When it comes to preventative health care and holistic remedies, plants continue to shape our perspective on surviving and thriving. Through millennia, our scientific understanding of medicine and treatment has made wild leaps and bounds. All progress is deeply rooted in the understanding of plant life around us and how we can collaborate with the natural resources within a given landscape. Even in an era of human history that moves at high speed, and when the majority of earth’s human population lives in urban areas, this is still the case for many of us.
For curious and beginning herbalists, there are popular herbs that come up again and again – ginger for nausea, lemon balm for anxiety, willow bark for a headache, dandelion for lunch. So often, the plants we’ve known since childhood and often regard as weeds offer nutritional, physical, and mental support.
But as you continue learning, the names of plant remedies and holistic approaches might become less familiar. That’s okay – it’s an exciting part of learning how to be proactive about your own health with the help of plants. There’s no need for scientific and botanical delineations to be intimidating as long as you take the time to research, identify, respect, and learn in your approach.
Without further ado: meet Andrographis. It’s not a plant you encounter every day unless you live in particular areas of the continent of Asia or are well-versed in herbal medicine. Still, this plant can support you with health benefits. Let’s dig in.
Andrographis is native to South Asian geographies, particularly in the countries of Sri Lanka and India, where the roots and leaves have been used in traditional medicine. The plant grows as an erect herb to a height of 42 inches. It does well in moist, shady soil. The plant’s stem is dark green and its leaves are lance-shaped. In bloom, Andrographis displays pink flowers – usually between the months of September through December.
Today, the plant can be found widely cultivated in many countries in Asia. It can flourish in a variety of landscapes including coastlines, hillsides, and disturbed areas along roads. This plant is commonly referred to in idea as kalmegh.
As is often the case with herbal folk remedies, there is a long and diverse history of uses and beliefs. Science, and reputable studies, often lag behind the folk knowledge or contradict it. In the case of Andrographis, people use this plant to treat the common cold, infection of the throat, osteoporosis, and inflammatory bowel disease to name just a few examples. Some theorize that the plant is able to provide support in this way by stimulating the immune system. Again, we need further study to substantiate these claims.
Andrographis is especially revered in the Ayurvedic tradition – one of the world’s oldest recorded holistic approaches to health, originating in India over three thousand years ago. In this tradition, people refer to the plant as the “King of Bitters” where it is used as a tonic to promote digestion, appetite, and regularity. According to the Sichuan Traditional Medicine Research Institute, Andrographis can provide “acute support to the immune system” particularly in regard to temperature regulation.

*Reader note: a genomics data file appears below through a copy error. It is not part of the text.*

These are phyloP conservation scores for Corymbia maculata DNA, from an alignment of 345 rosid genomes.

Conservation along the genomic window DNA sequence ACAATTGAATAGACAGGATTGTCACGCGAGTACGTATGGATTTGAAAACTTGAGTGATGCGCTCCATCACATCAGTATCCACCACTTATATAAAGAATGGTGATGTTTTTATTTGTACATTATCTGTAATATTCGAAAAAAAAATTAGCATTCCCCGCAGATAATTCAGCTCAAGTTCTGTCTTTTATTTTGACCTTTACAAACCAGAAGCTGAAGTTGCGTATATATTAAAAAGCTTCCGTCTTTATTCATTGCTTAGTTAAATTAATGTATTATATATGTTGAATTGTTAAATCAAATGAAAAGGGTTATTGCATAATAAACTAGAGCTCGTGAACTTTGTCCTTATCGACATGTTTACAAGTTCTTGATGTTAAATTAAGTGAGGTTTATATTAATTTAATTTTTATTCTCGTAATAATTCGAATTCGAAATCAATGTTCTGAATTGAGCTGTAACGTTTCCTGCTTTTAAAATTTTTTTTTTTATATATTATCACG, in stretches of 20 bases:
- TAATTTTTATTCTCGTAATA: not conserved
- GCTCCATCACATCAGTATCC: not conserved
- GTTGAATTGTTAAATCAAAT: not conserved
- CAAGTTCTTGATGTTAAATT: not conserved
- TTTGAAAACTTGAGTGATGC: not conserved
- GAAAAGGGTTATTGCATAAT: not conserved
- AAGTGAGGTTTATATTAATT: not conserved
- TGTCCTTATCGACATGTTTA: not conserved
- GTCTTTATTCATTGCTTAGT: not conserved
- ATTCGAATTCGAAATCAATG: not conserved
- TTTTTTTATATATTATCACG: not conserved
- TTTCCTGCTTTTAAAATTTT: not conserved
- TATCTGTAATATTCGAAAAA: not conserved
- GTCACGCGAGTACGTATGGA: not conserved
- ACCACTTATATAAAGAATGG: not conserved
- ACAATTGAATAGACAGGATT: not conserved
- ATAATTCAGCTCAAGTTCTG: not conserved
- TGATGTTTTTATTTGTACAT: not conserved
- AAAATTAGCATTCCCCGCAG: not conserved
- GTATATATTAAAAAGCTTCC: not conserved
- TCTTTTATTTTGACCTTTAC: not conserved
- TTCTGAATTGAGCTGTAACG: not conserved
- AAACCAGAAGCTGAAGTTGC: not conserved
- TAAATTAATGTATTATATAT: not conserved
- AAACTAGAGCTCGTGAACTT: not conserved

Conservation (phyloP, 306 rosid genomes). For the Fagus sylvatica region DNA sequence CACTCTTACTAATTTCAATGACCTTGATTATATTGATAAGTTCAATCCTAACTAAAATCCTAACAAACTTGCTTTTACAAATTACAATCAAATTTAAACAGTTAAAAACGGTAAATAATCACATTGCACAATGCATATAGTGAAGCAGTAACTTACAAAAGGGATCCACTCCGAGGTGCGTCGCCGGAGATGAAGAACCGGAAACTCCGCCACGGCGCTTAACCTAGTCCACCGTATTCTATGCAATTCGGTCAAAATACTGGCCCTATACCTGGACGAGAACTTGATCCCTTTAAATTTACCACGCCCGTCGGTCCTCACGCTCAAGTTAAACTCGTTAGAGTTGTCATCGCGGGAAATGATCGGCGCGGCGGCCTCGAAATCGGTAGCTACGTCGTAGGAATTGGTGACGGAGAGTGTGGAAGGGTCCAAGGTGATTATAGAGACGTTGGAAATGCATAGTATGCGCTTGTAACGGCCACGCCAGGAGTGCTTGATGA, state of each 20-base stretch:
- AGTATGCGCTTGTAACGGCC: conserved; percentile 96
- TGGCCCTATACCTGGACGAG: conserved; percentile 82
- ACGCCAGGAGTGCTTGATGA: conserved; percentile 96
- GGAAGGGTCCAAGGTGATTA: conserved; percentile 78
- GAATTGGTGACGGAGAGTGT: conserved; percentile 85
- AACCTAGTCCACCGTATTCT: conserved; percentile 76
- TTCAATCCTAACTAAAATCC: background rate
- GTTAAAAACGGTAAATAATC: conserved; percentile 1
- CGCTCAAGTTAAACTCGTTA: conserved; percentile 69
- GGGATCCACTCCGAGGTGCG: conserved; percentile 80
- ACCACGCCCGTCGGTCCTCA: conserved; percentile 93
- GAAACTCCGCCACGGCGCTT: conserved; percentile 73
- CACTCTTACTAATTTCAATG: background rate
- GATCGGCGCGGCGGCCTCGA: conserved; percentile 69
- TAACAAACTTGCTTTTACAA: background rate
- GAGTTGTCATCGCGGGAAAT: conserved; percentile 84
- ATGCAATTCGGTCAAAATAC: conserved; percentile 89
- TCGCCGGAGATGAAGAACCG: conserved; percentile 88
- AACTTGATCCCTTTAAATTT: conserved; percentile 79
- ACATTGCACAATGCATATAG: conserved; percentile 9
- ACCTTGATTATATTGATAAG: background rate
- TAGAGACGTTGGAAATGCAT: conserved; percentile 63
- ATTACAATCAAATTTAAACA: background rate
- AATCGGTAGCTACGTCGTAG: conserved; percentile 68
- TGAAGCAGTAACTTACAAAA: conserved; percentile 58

Studies suggest that ingesting appropriate amounts of Andrographis is most likely safe for up to twelve months. A quick google search will lead you to a variety of sites where you can purchase the supplement. You can also check with your local natural food store or co-op. Shops often sell it as a supplement or tincture.
As it is now a popular cultivar all over the world, you should use extreme caution when planting and harvesting the herb for medicinal consumption. Only use Andrographis in close consultation with a trained professional in Ayurvedic or other holistic health practices. Sometimes, it’s important to let the experts do their work so you don’t end up compromising your health when you meant to strengthen it.
For people with auto-immune diseases, Andrographis could be a dangerous supplement to experiment with. Because we suspect that the plant stimulates the immune system, this could trigger symptoms of particular auto-immune diseases. This could be the case for people living with Multiple Sclerosis, Lupus, and Rheumatoid Arthritis.
Andrographis might also slow blood clotting and lower blood pressure. This could be dangerous depending on your pre-existing health condition. Again, it’s always best to consult with a trusted physician.
As is so often the case with information on internet platforms, you can’t always trust what you read. While researching Andrographis, I can across numerous articles and anecdotes claiming that this plant cures cancer. There are plenty of exciting discoveries going on at the moment, but in regard to Andrographis, this is not supported by scientific study. Furthermore, spreading this sort of disinformation can be dangerous and detrimental for people trying to navigate difficult and possibly terminal diagnoses.
It’s true – plants have so much to teach us. They provide so much to our bodies and minds in the way of holistic health. It is an exciting thing to learn about and put into practice in our own lives. It is also important to approach this type of learning with both curiosity and caution. Dig into the sources that make wild claims about what’s possible with certain plants. Trust your own inner-detective (and your physician!) when deciding what’s best for you and your body.
Have you used Andrographis in your home-health practices? Have you experienced some of the health benefits attributed to this plant? Let us know in the comments.